The hon. Lady mentioned diversity in senior business management and at board level. We are encouraging business-led moves towards a more diverse and inclusive culture in the top management of our biggest companies that will set a lead for others to follow. Boardrooms should mirror wider society, and businesses should make the most of all the talent they have in their diverse workforces. We are following up the success in increasing representation of women on boards of our biggest companies by working with businesses to ensure that more talented women achieve senior executive roles. We welcomed the report last month from Sir Philip Hampton and Dame Helen Alexander, who are now pressing ahead with proposals to drive up the representation of women at senior executive level and build on the pipeline for female management and talent.
We also welcomed last month the launch of the report by Sir John Parker and his recommendations for addressing the worryingly low level of representation of black and minority ethnic directors in UK boardrooms. Half the FTSE 100 companies do not have ethnic minority representation on their board, and that is shameful. Diversity at the top of our businesses is about trust. It shows workforces that their boards are representative of them and that routes to the top are open to them. People want to believe that if they work hard they too can get there, whatever their background.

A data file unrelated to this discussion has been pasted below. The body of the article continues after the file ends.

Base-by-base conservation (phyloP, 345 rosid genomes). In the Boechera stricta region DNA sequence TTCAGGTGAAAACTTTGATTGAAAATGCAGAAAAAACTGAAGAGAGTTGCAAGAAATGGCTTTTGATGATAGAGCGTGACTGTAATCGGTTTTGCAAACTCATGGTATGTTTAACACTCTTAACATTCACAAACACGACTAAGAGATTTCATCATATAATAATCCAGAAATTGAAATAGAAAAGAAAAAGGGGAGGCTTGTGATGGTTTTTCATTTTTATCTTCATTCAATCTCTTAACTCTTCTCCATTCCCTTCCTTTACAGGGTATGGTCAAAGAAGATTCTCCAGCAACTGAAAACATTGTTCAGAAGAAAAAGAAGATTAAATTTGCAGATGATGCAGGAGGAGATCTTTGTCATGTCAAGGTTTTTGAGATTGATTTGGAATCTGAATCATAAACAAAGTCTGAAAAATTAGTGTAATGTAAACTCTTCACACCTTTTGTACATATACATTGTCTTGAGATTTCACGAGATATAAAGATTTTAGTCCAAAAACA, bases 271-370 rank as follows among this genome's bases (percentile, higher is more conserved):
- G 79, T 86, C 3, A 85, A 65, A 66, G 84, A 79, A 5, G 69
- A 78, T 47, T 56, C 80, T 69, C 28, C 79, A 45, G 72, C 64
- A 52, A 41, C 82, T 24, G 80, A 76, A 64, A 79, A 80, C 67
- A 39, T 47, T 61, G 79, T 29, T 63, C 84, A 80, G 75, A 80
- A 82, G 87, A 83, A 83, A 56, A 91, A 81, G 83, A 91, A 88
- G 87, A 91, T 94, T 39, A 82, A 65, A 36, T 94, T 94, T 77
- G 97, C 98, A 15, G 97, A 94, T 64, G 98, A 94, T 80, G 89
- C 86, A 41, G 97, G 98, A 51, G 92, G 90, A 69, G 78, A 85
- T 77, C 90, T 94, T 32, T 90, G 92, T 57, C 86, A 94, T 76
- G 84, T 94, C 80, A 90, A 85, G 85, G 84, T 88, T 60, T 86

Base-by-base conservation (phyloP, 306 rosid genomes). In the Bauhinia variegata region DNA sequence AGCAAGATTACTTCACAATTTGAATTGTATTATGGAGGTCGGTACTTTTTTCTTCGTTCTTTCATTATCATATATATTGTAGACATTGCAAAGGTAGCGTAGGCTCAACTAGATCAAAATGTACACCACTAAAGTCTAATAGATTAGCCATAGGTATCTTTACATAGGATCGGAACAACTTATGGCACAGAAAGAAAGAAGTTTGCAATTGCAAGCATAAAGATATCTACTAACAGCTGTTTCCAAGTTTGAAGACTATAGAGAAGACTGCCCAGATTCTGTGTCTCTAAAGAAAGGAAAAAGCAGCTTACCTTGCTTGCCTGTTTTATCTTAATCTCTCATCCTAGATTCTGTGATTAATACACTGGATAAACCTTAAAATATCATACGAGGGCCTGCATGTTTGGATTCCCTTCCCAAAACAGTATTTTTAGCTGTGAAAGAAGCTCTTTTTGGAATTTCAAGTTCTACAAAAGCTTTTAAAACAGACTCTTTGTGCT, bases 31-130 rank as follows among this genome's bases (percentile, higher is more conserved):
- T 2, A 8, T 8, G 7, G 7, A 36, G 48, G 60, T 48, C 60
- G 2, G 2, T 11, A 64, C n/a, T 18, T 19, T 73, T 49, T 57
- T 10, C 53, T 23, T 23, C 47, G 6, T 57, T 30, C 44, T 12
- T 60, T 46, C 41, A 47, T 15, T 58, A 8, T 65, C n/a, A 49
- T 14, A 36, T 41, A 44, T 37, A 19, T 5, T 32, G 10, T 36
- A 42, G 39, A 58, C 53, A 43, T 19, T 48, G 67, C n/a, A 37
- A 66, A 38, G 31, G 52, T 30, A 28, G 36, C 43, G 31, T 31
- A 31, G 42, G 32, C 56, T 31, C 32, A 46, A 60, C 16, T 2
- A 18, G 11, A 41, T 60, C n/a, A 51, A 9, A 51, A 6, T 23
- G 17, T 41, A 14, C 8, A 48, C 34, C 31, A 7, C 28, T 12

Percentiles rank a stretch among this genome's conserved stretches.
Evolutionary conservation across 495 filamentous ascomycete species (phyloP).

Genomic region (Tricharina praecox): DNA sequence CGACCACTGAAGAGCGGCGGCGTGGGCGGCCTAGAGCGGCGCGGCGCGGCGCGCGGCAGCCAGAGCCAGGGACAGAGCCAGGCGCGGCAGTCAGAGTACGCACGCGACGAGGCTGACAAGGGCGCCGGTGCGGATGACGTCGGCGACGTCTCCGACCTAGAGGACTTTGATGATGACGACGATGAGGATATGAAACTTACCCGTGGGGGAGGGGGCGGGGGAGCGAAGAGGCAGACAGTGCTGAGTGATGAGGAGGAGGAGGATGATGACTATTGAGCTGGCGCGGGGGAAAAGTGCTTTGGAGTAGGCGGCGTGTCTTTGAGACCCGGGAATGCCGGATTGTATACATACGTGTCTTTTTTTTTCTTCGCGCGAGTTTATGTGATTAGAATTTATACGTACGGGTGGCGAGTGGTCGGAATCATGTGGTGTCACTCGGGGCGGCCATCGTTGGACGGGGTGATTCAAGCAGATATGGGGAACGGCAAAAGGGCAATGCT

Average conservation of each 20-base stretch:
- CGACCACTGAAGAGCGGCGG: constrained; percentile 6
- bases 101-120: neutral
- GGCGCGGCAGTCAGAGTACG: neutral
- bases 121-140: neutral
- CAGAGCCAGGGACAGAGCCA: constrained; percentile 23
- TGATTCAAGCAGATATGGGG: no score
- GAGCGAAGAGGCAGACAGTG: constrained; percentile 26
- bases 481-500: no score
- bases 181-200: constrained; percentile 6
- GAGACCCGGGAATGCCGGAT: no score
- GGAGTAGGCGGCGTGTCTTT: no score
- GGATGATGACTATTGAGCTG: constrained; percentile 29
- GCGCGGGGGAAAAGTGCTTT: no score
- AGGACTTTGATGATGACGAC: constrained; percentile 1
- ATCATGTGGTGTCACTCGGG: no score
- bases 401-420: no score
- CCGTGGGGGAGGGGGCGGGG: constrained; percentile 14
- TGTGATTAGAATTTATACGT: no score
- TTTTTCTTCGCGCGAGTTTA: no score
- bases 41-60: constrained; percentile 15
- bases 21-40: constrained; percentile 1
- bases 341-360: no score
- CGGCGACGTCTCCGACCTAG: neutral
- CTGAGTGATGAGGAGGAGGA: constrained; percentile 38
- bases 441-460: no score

As the hon. Lady reminded the House, the Government have recently published a Green Paper on corporate governance reform in which we are exploring options for strengthening aspects of our corporate governance framework. The UK has a good reputation for corporate governance that combines high standards with low burdens, but this reputation can be maintained only if Government and business review and upgrade those standards from time to time. She mentioned several recent reports on corporate governance, which followed landmark reports by Cadbury, Greenbury and Hampel in the 1990s.
The Green Paper invites views on three main areas. First, it asks for views on options to strengthen shareholder influence on executive pay, to improve the transparency of reporting on executive pay, and to strengthen the link between executive pay and long- term company performance. The hon. Lady was right to point out that the gap between rising CEO pay and corporate performance had grown too wide in recent years.